The “State of Charge” of Electric Vehicles: Good and Getting Better

April 16, 2012 | 1:10 pm
Don Anair
Research and Deputy Director, Clean Transportation

Today UCS released State of Charge, a new report on electric vehicles that gives a snapshot of the global warming benefits and fuel costs savings that this technology currently offers. The results are in, and the news is positive. Electric vehicles (EVs) are a good choice for lowering global warming emissions from driving, no matter where in the U.S. you live, and driving on electricity can save drivers upwards of $1,000 per year in fuel costs.

This post is part of a series on the UCS report State of Charge: Electric Vehicles’ Global Warming Emissions and Fuel-Cost Savings Across the United States.

Some of you EV enthusiasts out there may have noticed that the title “State of Charge” is a reference to electric vehicles. The “state of charge” of your EV tells you how much juice you’ve got in your batteries just like a fuel gauge tells you how much gasoline you’ve got left in your tank. But the name also implies that the results are a snapshot of the current moment, and that the state is subject to change.

2012 Ford Focus Electric (Copyright Ford Motor Company and Wieck Media Services, Inc.)

So, what’s today’s “State of Charge”?

Nearly half of Americans live in regions where driving on electricity is better for global warming emissions than driving the best gasoline-powered hybrids available today. Even in the regions of the country where coal dominates the electric grids, EVs emit global warming emissions similar to the best compact conventional gasoline vehicles – those averaging between 31-40 mpg.

Across 50 of the largest U.S. cities, EV owners can  save $750 to $1,200 on fueling costs each year compared to the average new compact gasoline vehicle filled up at $3.50 a gallon.

And, of course, driving on electricity slashes oil consumption.  Not only are you avoiding trips to the gas pump, very little of the nation’s electricity is generated with petroleum. Less than 1 percent in fact.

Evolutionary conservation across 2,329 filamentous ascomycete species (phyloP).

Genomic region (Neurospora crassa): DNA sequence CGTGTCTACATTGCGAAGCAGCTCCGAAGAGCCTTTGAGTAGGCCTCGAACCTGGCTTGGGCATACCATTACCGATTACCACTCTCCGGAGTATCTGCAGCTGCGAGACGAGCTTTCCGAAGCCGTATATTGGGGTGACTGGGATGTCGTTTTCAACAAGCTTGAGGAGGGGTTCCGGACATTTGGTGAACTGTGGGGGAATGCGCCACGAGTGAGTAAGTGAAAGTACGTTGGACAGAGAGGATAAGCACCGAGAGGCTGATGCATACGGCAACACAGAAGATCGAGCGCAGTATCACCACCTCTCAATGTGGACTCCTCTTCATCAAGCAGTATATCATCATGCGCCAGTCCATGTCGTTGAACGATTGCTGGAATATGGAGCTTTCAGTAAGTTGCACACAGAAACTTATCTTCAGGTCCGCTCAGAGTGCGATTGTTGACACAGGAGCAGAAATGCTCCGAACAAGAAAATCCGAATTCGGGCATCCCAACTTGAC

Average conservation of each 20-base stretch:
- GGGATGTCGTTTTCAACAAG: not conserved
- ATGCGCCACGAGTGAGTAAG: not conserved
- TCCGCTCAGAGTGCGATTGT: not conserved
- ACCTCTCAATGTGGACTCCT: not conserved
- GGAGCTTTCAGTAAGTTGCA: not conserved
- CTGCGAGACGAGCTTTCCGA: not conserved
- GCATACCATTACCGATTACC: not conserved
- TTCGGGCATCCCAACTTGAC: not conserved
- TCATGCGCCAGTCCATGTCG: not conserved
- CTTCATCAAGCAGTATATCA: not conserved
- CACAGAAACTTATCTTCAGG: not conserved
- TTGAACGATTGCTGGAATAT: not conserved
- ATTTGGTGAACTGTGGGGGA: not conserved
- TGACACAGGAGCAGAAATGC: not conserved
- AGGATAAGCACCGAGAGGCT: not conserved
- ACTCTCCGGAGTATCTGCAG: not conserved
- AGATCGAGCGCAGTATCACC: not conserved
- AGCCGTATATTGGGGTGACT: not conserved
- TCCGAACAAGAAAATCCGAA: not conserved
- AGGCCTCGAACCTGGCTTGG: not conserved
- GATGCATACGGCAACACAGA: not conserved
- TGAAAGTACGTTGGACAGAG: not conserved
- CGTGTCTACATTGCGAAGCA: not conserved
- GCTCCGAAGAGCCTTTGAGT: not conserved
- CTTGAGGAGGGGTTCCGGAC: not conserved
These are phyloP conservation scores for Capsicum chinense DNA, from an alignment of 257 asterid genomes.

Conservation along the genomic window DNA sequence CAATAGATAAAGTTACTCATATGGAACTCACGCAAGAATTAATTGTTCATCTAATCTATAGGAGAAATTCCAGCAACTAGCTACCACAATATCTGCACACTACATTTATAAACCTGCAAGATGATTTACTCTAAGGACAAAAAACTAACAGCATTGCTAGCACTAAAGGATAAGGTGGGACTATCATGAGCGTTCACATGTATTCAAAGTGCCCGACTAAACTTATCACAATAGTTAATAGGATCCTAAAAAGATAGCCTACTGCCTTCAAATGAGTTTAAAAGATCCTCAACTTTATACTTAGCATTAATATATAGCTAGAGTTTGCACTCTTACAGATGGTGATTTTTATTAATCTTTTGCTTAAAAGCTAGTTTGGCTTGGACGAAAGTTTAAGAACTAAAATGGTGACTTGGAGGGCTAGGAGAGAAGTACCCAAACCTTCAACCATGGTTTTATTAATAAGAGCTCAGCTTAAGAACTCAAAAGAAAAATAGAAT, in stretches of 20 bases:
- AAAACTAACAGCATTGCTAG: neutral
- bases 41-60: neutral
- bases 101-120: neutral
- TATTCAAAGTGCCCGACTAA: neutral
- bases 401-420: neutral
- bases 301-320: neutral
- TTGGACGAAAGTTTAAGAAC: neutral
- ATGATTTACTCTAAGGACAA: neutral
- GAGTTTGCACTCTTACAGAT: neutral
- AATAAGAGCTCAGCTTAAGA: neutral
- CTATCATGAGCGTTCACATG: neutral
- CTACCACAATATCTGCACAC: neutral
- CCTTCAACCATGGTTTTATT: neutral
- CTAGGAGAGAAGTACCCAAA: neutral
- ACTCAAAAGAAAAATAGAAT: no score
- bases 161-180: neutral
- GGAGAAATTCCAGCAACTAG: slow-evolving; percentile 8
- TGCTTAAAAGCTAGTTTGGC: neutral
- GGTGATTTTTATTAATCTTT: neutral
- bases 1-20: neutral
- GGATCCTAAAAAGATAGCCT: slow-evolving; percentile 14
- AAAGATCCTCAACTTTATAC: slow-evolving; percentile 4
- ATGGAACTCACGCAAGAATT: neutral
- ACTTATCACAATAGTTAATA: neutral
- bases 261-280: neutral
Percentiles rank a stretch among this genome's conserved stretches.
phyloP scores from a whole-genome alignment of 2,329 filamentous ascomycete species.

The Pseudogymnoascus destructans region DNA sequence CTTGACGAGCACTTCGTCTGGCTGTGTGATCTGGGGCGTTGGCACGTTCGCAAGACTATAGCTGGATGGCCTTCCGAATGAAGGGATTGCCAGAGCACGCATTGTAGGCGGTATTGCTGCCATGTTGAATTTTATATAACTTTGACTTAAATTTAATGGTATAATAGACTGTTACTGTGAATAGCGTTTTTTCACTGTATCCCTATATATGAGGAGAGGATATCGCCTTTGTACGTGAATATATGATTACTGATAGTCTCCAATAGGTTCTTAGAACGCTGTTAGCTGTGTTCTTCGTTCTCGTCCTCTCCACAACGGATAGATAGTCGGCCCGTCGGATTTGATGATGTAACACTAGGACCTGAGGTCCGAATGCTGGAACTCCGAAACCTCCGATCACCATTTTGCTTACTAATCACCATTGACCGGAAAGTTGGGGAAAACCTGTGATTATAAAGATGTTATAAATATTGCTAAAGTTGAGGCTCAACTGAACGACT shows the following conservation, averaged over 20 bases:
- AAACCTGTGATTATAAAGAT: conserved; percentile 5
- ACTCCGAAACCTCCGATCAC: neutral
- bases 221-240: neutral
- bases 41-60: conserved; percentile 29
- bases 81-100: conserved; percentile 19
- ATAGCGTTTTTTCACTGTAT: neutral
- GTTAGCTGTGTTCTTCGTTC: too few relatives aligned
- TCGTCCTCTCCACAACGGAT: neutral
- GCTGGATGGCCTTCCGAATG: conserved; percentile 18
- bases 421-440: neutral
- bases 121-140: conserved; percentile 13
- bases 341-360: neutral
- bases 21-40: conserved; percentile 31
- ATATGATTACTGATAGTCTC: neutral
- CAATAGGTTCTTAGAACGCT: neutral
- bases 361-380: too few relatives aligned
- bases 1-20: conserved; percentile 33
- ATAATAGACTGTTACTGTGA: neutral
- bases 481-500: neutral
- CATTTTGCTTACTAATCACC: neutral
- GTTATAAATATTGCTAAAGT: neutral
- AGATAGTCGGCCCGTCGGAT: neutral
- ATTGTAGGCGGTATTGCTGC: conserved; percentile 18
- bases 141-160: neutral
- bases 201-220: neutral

This is all good news. But the future for EVs can be even better.

Our current transportation fuel supply is nearly all petroleum.  Our electricity grid, on the other hand, is powered by a variety of energy sources, from coal and nuclear to wind, solar, and hydro. By plugging our cars into the grid, and working to reduce the amount of dirtier electricity sources like coal and increasing renewables like wind and solar, we can clean up both our transportation and electricity sectors at the same time.

The move to a cleaner grid is underway; 29 states and Washington D.C. have standards in place to accelerate the transition to cleaner electricity, and projections for new coal plants have been declining while older coal plants are being retired.

As a result, an EV bought today can actually be expected to get cleaner the longer you own it.

This cannot be said for our oil-powered cars.  New gasoline vehicles burn less fuel on average than older vehicles, and will continue to improve over the next decade thanks in part to new fuel economy and greenhouse gas standards. But the gasoline itself is likely to get dirtier as we depend more on harder to extract oil like Canada’s tar sands and dirtier sources of crude oil. As a result, a gasoline vehicle is likely to emit more emissions per mile as it gets older.

Charging Forward

Our report shows that the State of Charge is strong, and that EVs can play a significant role in reducing air pollution, global warming, and oil use. If we continue to support innovation and infrastructure investments to make EVs more affordable and easier to own for more consumers, the market for EVs will grow. And continuing to clean up our electricity grid will ensure that the full climate benefits of electric drive vehicles are realized everywhere in the United States.

Getting more EVs on the road will take time. As we note on our Model E website, the transition from oil-powered transportation will be an evolution rather than a revolution, but working together we can continue to power up a clean EV future.

To support cleaner energy and cleaner vehicles in your city or state, take action today.